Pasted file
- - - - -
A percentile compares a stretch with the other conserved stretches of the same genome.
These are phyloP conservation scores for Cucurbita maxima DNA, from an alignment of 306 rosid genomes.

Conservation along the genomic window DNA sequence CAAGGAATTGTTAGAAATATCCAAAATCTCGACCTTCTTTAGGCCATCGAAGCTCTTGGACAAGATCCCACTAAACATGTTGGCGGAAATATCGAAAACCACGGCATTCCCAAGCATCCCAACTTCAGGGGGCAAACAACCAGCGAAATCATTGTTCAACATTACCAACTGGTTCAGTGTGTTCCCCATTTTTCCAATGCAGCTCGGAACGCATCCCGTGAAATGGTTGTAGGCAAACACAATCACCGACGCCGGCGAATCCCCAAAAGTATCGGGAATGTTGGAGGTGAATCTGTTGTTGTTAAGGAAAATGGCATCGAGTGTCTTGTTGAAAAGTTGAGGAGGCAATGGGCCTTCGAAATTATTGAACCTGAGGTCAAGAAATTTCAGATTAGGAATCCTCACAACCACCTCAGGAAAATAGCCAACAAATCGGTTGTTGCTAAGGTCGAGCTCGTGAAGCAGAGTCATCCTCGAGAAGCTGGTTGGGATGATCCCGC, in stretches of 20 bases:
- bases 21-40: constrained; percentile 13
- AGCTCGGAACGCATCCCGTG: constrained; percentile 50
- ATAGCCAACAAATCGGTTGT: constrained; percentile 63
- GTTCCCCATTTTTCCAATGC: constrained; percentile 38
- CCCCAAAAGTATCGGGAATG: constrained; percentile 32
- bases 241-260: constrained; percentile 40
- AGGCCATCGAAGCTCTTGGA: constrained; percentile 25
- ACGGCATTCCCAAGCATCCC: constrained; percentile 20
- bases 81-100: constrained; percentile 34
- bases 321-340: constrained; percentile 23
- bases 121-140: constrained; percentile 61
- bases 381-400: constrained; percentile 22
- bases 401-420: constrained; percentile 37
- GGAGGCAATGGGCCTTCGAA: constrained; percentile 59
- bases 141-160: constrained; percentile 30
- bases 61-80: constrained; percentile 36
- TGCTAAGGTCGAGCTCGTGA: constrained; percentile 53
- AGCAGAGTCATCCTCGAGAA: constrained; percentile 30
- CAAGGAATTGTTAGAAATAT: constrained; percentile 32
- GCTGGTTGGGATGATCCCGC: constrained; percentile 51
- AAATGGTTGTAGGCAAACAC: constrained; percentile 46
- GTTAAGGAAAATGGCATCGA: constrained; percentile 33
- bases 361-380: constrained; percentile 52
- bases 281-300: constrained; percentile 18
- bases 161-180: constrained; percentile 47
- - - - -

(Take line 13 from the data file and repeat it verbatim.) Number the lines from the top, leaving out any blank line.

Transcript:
- bases 321-340: constrained; percentile 23